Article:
29th January 2021
Yesterday this blog set out in detail what could be worked out form public domain sources about the politically controversial AstraZeneca contract for the provision of vaccines to the European Union.
That post was an exercise in detective work, aided greatly by the publication of a redacted version of a contract with another supplier, the terms of which fitted neatly with the details disclosed by the European commissioner and the CEO of AstraZeneca in their public bickering.
In the comments below that post, some commenters were able to glean even more from public sources, including from further examination of the published redacted contract (and many of the commenters at this blog are awesome and experts in their fields).
It was an interesting and indeed fascinating exercise.
It was something which should not have been needed.
For the actual contract should have been in the public domain to begin with.
There is no good reason why public contracts are not in the public domain.
(By ‘public contracts’ I mean contracts for the supply of goods, services and works – including for major projects – to public authorities.)
There are (supposed) reasons – the cant phrase ‘commercially sensitive’ is often the excuse – but no good reasons.
But there are two good reasons why public contracts should be in the public domain.
First, the goods, services and works supplied under public contracts are paid for with public money.
And public authorities tend to be reliable payers.
Fortunes can and often are made from lucrative public contracts.
It is not unusual for a valuable public contract to be the security for all sorts of further commercial transactions, so dependable is a public contract as a high-value revenue stream.
A good part of the wealth of the City of London, and of those currently enjoying lockdown life in expensive suburbs, is based not on the hard cut-and-thrust of private sector life but on the soft cushions of public sector contracts.
(And this dependency culture contrasts with the complaints of backbench government supporters about the supposed dependency-culture of free school meals.)
The price of this access to public money should be the burden of transparency.
A private sector company should not have the benefit of these lucrative and low-risk public contracts, and also have the contract shielded from public scrutiny.
Second, turning from revenue to performance, there is a public interest in publication of how any public contract addresses issues of risk allocation and sanctions for breach.
This is not about prices – as the European commission showed in publication of the redacted vaccine supply contract, it is perfectly possible to publish the substance of how a contract manages risk without publishing (real or imagined) ‘commercially sensitive’ material.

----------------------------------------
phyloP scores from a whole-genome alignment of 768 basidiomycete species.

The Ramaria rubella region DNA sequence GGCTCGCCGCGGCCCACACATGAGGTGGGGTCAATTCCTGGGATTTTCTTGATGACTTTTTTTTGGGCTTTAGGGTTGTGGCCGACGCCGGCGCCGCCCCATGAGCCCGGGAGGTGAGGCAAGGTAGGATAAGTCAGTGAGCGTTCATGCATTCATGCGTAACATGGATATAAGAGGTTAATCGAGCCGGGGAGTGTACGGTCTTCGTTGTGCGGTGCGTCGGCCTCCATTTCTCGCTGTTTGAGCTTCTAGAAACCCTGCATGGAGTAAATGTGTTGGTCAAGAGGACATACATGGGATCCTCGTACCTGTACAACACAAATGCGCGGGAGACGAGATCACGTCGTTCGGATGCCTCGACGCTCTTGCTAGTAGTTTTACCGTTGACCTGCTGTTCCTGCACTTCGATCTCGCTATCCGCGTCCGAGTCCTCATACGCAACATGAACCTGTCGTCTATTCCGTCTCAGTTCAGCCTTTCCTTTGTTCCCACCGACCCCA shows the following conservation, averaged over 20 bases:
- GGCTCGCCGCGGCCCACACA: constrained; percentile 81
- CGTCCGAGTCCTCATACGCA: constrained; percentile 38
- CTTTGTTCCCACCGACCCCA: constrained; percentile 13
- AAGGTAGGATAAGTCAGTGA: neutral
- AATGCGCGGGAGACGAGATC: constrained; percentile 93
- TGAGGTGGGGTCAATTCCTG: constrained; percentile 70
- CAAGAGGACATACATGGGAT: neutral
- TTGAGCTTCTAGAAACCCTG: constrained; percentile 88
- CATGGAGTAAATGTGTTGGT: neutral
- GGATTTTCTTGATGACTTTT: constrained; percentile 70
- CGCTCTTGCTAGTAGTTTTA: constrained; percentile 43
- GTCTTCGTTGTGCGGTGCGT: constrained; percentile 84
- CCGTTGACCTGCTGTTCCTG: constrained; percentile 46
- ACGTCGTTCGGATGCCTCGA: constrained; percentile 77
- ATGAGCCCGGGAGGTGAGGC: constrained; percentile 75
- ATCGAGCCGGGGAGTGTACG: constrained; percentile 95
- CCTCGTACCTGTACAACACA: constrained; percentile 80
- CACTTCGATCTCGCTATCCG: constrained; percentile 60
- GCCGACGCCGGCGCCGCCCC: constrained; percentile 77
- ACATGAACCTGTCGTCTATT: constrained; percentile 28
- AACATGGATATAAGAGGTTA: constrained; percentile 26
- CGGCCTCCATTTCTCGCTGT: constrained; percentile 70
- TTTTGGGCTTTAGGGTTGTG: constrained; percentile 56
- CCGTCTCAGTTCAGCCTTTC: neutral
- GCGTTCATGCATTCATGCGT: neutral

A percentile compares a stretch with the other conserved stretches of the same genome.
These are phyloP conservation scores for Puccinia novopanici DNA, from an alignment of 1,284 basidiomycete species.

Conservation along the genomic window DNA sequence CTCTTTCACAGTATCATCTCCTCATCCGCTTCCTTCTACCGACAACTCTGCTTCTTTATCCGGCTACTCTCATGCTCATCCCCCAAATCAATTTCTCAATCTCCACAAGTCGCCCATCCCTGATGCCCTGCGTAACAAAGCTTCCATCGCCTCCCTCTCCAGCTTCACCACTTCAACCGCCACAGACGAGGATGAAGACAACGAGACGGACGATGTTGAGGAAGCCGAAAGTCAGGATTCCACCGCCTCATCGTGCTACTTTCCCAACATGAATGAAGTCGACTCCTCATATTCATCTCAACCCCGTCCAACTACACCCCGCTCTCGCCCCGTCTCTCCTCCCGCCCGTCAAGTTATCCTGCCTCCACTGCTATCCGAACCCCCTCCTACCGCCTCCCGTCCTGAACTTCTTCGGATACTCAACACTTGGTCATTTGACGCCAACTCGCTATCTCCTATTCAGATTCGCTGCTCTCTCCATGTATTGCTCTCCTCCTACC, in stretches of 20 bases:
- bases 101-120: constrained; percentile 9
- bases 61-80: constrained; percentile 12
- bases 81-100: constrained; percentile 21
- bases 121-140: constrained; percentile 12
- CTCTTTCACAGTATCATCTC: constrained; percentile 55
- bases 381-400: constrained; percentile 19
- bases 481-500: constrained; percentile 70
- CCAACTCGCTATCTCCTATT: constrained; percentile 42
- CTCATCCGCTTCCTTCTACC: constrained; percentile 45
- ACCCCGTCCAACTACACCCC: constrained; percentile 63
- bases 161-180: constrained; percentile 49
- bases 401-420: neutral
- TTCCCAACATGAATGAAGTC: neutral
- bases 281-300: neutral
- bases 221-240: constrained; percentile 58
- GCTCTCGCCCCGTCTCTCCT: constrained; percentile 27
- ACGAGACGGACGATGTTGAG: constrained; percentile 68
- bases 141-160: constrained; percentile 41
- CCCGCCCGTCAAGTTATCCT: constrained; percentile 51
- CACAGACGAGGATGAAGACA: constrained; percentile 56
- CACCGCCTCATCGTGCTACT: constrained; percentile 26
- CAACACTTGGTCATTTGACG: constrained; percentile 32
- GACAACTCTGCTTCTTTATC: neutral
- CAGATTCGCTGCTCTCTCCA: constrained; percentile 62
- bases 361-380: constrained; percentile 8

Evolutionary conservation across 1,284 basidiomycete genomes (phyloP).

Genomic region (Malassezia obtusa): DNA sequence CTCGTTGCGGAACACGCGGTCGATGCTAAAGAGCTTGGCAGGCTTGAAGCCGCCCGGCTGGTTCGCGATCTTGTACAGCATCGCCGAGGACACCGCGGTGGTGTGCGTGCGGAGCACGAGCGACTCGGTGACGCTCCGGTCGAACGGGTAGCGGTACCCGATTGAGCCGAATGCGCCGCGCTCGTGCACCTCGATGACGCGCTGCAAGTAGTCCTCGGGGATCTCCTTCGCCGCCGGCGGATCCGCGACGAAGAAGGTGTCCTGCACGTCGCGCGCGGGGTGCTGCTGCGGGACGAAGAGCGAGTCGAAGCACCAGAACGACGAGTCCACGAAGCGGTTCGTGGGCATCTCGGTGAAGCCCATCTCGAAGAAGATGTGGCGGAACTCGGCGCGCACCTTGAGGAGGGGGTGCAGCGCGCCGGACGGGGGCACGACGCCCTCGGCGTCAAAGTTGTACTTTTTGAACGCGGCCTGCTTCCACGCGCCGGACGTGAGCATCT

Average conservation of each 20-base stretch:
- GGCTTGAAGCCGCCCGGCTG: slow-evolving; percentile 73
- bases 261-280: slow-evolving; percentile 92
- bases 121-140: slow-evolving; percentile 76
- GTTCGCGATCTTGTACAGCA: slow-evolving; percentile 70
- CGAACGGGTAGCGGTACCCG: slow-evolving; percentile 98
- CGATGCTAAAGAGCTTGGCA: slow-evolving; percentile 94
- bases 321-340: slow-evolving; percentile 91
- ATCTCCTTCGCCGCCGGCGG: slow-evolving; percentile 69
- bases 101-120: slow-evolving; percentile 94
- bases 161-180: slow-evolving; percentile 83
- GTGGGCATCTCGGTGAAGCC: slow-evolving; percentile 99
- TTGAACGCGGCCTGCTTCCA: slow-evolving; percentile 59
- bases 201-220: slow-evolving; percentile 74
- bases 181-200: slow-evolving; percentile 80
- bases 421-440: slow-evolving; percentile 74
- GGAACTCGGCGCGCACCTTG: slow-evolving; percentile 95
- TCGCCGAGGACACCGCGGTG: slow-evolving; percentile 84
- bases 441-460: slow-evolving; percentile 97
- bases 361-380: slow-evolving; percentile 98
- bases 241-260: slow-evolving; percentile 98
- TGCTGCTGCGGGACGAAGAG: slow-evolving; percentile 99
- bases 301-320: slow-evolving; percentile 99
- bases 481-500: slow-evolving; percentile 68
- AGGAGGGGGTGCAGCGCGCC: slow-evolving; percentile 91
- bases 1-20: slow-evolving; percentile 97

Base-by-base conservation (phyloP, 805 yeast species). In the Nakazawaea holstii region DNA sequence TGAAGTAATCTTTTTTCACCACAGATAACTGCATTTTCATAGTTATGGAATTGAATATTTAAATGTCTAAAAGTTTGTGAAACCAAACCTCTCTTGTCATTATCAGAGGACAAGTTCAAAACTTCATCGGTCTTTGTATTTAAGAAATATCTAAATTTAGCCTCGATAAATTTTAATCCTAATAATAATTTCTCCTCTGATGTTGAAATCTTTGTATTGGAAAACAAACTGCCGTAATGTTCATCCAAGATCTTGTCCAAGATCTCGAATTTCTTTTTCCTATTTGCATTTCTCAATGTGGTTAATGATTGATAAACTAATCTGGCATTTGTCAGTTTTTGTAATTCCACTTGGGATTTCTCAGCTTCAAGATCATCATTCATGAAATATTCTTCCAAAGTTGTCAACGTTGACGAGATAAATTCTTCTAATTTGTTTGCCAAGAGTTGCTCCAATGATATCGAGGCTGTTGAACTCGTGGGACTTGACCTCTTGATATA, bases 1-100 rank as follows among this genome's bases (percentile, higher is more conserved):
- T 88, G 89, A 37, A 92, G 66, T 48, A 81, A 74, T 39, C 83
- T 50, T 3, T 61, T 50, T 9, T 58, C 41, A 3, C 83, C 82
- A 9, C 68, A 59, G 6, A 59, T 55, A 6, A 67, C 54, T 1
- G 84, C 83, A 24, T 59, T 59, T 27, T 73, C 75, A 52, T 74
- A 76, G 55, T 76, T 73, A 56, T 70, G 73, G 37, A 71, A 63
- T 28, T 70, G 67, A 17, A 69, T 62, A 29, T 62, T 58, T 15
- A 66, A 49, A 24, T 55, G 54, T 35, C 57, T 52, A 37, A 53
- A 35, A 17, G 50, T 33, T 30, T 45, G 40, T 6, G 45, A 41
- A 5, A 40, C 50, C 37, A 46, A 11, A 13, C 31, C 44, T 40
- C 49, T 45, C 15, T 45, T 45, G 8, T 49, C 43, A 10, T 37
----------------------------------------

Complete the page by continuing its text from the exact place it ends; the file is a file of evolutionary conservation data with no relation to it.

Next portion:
How does the contract deal with foreseeable risks?
How does the contract allocate the burden of risks between the parties?
What happens if a provider is unable to provide the agreed goods, services or works?
This is the meat of any substantial contract – not just the list of what is bought and for what price.
If that is all a contract is then there would be no need for any contract to be more than a page long.
The bulk of a contract, other than for the most simple of transactions, deals with what happens when things do not turn out as agreed – and what can happen next.
And in any public contract what happens next in the event of any non-performance is as much a matter in which the public interest is engaged as in the performance.
But when a contract is – in its entirety – hidden from public view, the public have no knowledge of how that contract allocates risk – or indeed whether the contract allocates risk at all.
This in turn means there will be contracts where the risk of non-performance is loaded entirely on the public authority.
And with such contracts the supplier will not only have the benefit of a lucrative revenue stream but also the benefit of it being legally risk-free.
A public supply contract for cakes, and for the service of eating them.
Publication of such contracts would not, at a stroke, mean that problems of non-performance or overcharging will go away.
Public procurement has many problems, and non-transparency is only one.
But the ‘commercially sensitive’ cloak of invisibility serves no one other than the public officials and suppliers who are shielded from any meaningful scrutiny.
A public official can sign a bad deal (and then sign amendment after amendment to that deal), and no one will find out because it is all ‘commercially sensitive’.
A supplier can get away with either bad contracts or terms not being enforced against them, again because it would be commercially sensitive’ for the terms of the contract to be published.
Some of those in public procurement will view the above as harsh – and will protest: how could you be so offensive and so doubtful.
But such displays of (non-commercial) sensitivity are not a good reason for non-disclosure of public contracts.
If all is well, then nothing will be lost with publication of public contracts – and publication will provided public confidence that good contracts are being entered into at fair prices and with effective and enforceable allocations of risk.
And if all is not well, then…well.
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